What width and height (size) is used for a standard WebPage?

Showers are dominant in our culture, especially among males, who do majority of web design.

Library? What’s that? :lol: I usually just zap around the web and find an appropriate ebook. :wink: But if money is an issue, then yes, the web is a viable option … but second best IMHO.

Say you’re home on the computer. Which is faster? Driving 15 minutes to the library (possibly finding out the book is out), or going to search online.

Books are like mini-encyclopedias (or, really, encyclopedias are just really big books!). What’s more convenient? Sniffing 15 minutes around on the internet (not that much) or reaching over to your bookshelf to search “CSS Sprites” in the index?

The web is fantastic for small stuff such as, say, looking up possible values for FONT-SIZE, but books are better for mass knowledge.


Hard copy or Ebook was never specified, and hard copies were what I assumed we were talking about.

I’d do an ebook as well over internet in this case as well, just because it still fits in what I was talking about, and never having to leave the computer ;).

I’m just talking about different kinds of learning material and how they are presented. Books usually have to go through an editorial process and be carefully designed for a specific audience and purpose, whereas a lot of online content is produced randomly without a lot of editing. (That’s not always the case, of course. The SitePoint Reference is a nice exception. :slight_smile: )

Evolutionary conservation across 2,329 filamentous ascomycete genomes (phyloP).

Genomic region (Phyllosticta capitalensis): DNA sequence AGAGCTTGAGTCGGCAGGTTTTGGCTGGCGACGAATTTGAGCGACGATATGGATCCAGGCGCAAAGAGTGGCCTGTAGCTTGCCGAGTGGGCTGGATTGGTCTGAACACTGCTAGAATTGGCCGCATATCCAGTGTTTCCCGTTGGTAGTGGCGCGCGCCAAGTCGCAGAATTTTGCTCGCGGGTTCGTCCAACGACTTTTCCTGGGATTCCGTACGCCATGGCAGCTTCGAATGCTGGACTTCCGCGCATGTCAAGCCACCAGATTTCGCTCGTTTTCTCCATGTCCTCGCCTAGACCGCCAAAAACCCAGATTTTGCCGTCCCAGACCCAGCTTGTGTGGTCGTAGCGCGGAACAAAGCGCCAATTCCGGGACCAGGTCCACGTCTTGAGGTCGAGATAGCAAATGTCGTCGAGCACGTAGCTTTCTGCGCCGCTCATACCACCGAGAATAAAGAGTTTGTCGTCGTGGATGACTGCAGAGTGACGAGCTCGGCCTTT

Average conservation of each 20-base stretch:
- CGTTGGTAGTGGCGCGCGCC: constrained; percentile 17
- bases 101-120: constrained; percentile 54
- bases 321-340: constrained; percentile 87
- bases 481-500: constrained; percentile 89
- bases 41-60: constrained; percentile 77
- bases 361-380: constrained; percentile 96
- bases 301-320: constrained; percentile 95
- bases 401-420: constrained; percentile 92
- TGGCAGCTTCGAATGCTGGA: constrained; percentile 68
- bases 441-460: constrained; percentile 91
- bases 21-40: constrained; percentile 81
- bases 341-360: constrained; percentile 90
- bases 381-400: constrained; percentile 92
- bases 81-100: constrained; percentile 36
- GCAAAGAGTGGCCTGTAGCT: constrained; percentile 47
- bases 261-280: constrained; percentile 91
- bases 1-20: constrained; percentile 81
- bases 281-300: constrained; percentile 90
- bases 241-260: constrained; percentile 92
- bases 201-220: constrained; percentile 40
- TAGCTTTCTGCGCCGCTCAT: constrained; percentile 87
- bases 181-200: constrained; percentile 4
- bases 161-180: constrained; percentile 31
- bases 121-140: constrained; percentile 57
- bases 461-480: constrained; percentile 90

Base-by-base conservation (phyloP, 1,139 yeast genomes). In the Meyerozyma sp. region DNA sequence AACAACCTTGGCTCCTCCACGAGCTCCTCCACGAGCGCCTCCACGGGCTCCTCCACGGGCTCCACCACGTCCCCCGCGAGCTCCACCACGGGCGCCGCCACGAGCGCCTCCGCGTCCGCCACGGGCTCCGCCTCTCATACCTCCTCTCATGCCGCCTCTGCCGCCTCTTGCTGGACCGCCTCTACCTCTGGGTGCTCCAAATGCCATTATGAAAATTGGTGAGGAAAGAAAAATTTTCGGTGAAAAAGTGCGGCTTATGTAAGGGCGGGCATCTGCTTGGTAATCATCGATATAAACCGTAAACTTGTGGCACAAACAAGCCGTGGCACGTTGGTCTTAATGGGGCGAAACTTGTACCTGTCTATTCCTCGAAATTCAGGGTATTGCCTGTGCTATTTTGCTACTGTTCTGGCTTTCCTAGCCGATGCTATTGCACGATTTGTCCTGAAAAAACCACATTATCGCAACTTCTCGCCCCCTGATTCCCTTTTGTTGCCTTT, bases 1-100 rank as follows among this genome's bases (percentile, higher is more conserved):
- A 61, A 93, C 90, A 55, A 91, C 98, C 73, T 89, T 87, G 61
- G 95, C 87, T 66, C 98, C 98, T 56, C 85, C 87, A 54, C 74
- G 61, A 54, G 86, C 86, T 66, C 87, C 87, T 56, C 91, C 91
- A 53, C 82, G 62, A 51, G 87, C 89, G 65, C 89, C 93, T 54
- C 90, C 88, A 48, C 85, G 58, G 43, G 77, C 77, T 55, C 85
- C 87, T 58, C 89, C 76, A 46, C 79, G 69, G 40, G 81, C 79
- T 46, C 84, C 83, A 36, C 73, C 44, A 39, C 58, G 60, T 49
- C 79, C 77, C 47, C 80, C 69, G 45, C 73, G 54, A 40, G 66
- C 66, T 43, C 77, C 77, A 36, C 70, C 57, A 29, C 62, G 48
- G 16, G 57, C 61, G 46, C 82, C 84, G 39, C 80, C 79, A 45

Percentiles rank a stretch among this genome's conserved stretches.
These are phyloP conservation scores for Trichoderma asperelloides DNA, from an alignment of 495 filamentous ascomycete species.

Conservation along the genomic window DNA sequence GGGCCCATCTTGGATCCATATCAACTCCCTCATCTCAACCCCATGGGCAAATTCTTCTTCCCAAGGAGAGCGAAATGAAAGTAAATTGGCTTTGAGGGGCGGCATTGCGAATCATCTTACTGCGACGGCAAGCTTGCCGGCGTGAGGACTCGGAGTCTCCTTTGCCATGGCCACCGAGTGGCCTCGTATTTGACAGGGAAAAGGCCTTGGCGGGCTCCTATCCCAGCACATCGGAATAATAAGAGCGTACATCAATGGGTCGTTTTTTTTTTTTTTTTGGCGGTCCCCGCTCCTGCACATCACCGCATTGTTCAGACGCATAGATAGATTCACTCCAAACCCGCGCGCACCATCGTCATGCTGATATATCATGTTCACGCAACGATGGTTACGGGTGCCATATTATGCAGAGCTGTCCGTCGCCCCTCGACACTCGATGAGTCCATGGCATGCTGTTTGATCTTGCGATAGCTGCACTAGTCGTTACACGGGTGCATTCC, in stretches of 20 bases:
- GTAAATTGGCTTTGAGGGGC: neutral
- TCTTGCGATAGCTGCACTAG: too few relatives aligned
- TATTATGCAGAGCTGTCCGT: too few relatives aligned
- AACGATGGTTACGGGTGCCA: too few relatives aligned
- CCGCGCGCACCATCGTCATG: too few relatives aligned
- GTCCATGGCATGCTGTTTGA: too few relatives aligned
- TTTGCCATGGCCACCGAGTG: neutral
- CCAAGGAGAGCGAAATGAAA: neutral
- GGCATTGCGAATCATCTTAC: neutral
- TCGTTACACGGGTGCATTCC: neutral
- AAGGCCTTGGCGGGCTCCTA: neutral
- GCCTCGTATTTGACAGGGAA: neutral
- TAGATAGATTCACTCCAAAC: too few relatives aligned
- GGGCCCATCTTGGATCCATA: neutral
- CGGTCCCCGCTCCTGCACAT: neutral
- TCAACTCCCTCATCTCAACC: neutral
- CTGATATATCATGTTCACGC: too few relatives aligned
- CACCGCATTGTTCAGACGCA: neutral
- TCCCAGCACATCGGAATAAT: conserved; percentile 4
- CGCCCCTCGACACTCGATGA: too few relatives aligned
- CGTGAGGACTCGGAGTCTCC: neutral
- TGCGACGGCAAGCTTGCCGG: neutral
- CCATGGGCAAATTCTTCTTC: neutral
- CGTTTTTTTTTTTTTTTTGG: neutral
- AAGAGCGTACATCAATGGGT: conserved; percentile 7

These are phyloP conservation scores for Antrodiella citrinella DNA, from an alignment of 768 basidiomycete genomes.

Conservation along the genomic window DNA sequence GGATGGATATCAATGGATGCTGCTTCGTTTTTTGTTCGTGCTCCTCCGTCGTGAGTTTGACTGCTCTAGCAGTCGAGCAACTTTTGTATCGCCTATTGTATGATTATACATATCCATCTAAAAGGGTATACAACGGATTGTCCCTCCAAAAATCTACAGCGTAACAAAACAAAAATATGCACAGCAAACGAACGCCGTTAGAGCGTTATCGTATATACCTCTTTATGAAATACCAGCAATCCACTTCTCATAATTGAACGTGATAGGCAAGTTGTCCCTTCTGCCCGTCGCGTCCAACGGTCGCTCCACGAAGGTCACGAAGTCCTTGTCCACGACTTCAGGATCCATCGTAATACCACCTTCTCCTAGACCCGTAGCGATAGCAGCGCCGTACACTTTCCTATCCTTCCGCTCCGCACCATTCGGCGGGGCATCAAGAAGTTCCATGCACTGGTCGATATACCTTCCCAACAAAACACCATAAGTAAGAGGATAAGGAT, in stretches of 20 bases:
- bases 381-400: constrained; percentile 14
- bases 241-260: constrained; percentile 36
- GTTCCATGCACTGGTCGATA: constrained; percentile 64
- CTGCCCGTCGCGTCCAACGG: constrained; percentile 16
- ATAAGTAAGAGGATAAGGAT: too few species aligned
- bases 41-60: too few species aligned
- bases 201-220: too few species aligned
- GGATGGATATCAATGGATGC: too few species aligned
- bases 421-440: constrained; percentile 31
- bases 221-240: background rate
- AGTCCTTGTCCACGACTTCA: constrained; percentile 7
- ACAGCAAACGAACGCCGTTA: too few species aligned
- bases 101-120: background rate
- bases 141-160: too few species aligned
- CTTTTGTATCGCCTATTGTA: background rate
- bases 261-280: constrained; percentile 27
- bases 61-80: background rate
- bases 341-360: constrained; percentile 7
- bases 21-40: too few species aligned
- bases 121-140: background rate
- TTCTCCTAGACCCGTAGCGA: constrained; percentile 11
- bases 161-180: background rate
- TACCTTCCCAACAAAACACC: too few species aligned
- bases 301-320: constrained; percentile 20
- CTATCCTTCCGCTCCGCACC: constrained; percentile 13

It’s just like you’re taught in school, you should be smart about where you get your references from :). More often than not, if someone is writing articles on a web design subject, they often have the knowledge to do so. I wouldn’t try to teach a lesson on how to fish, even if I looked up how to do it online. I don’t have experience.

You would if you were looking for cheap website views and ad revenue :smiley: Like the large majority of small-time blog producers.


I’ve wrestled with the screen size issue as well, and have come to the belief that there is no standard answer. To me, the answer is driven by the data being displayed.
For example, I’ve worked on sites that were primarily bitmapped graphics which would not scale attractively, and the layout of the images was part of the message - so a fixed width solution worked best.
I’ve also worked on sites which were text-intensive, and the widest possible display would be of benefit. Those used a more fluid layout with minimal fixed objects.
When confronted with sites that had both qualities, I’ve sometimes gone to the trouble of creating 2 or 3 layout styles and applied them dynamically after testing usable screen width - and had a completely separate page for mobile users that boiled the site down to essentials (but with a link to display the full site if desired).
The comment about wide screens sometimes being used to display multiple windows was a good observation - but if you design to viewport width instead of screen width, the distinction is less significant.
Nice thread…